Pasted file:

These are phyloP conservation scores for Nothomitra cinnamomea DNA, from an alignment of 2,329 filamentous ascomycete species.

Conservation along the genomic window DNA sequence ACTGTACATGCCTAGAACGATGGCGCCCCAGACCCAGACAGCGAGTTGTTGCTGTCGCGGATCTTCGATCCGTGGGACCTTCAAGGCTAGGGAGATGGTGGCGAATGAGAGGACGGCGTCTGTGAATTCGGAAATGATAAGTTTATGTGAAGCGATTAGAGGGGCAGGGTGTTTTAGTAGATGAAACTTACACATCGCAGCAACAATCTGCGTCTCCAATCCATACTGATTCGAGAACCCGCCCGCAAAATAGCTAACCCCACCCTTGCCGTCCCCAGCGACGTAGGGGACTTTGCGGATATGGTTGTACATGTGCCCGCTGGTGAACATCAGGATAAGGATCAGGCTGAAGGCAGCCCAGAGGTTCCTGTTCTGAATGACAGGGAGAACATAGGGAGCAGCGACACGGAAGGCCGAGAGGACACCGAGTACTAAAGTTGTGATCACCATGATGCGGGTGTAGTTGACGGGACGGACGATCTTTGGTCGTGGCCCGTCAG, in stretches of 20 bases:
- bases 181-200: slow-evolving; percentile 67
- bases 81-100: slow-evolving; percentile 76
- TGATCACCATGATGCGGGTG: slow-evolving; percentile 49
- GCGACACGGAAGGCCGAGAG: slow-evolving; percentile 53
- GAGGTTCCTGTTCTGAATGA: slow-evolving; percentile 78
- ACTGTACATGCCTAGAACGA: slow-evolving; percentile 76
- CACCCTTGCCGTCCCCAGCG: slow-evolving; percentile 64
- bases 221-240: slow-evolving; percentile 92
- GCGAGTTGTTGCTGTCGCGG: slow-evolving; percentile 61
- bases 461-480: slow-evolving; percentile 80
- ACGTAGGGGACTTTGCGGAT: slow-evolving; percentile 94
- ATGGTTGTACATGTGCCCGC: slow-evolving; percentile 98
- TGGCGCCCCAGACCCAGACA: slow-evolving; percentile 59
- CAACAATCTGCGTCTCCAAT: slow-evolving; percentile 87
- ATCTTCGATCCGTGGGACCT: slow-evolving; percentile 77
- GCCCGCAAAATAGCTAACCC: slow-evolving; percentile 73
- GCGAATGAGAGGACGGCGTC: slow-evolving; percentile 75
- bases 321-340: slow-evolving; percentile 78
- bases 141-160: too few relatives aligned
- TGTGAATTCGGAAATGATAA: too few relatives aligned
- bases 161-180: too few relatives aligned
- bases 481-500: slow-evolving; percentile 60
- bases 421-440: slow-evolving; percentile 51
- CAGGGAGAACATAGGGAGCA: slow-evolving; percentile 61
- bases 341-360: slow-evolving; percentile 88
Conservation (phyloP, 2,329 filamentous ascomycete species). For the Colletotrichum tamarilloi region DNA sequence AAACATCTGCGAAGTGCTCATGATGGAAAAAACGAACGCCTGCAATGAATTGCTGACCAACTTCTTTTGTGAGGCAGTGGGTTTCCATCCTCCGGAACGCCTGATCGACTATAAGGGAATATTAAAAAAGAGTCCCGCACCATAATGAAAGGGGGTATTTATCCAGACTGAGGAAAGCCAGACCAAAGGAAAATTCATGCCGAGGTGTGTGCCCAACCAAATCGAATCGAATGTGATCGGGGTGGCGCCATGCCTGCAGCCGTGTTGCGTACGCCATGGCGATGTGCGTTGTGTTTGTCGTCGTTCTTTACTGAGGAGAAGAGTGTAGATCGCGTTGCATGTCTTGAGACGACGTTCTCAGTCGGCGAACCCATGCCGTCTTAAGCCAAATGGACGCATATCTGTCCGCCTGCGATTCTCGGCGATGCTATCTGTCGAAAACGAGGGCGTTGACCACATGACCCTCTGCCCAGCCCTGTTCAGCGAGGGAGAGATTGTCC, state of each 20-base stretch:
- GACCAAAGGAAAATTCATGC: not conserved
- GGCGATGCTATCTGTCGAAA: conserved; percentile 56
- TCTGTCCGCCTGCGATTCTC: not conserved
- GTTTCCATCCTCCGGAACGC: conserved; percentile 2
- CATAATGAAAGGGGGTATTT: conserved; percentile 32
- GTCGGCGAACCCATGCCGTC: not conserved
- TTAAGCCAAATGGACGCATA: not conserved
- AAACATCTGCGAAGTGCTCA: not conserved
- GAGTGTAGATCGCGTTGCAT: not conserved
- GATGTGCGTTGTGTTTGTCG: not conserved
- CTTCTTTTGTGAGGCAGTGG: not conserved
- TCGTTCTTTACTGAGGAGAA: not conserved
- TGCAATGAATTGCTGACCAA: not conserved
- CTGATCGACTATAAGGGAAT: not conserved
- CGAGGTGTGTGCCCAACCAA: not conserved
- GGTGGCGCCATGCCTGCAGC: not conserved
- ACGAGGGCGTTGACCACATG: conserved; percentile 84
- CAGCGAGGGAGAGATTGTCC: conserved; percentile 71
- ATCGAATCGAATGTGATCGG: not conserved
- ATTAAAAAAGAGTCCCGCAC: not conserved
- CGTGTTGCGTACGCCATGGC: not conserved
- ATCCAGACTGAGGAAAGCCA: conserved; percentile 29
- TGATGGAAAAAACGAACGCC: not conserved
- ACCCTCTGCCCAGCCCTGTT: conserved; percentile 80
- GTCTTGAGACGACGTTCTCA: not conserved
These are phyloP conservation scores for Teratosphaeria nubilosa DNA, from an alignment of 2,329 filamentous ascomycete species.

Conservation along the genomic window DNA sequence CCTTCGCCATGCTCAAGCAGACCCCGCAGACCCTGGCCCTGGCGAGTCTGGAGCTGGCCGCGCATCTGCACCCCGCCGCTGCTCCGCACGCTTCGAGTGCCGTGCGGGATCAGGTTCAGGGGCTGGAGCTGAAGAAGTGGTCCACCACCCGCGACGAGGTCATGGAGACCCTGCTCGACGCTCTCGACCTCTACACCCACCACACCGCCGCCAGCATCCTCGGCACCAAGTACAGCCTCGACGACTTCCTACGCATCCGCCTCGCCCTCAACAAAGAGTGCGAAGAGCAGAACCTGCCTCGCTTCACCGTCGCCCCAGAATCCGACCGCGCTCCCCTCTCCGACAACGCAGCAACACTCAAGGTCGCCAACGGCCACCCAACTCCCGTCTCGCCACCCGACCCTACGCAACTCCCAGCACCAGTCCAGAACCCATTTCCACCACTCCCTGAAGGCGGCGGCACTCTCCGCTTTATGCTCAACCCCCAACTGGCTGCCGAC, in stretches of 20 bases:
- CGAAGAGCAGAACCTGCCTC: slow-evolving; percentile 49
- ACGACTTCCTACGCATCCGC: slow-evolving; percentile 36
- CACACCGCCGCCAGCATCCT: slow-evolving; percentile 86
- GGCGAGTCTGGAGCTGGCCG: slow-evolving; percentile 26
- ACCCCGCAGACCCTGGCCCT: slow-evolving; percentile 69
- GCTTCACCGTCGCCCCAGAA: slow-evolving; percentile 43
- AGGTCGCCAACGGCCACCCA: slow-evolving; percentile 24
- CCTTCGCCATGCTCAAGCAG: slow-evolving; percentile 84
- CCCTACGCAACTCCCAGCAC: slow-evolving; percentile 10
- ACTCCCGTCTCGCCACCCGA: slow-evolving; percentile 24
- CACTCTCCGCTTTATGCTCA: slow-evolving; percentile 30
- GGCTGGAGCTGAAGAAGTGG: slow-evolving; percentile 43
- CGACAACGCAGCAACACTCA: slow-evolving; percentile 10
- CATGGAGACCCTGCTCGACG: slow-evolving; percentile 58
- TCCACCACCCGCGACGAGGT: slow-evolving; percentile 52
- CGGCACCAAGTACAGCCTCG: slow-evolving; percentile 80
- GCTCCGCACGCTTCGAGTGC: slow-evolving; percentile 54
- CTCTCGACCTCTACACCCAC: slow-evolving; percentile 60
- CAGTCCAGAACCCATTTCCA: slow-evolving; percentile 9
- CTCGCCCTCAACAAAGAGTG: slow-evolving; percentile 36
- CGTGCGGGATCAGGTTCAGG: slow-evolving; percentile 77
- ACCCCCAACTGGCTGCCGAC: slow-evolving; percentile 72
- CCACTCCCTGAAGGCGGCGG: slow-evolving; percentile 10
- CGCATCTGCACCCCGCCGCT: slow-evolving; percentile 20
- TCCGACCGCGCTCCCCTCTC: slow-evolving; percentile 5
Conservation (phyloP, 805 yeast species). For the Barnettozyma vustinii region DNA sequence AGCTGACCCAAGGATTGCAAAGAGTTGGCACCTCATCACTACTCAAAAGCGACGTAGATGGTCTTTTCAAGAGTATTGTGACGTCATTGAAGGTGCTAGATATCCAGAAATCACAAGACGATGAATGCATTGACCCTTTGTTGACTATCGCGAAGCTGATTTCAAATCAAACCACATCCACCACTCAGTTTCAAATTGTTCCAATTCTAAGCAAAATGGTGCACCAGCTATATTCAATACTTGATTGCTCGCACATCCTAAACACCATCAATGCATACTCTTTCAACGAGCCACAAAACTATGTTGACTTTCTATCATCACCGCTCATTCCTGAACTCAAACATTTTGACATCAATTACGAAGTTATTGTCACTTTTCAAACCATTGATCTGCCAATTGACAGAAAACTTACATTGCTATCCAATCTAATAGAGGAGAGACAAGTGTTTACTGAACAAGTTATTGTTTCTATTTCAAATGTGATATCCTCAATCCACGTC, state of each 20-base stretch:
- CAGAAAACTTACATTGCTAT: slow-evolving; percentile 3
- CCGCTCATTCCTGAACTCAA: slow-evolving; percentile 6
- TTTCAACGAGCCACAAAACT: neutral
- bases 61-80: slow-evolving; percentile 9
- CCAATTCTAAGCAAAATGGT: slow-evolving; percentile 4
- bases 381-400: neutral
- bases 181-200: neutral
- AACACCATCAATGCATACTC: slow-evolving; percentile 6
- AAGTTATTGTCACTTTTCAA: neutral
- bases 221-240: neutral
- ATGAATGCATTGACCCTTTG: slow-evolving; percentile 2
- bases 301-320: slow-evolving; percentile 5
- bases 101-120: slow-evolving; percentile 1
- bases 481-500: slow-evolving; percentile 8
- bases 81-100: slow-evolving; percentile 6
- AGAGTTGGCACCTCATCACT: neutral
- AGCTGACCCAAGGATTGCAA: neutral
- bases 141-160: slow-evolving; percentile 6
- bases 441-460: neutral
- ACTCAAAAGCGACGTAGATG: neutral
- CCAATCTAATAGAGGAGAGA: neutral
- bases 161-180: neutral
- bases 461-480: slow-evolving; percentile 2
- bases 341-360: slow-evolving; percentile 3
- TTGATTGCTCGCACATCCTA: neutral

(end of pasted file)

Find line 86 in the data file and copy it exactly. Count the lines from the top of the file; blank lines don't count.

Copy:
- CCAATTCTAAGCAAAATGGT: slow-evolving; percentile 4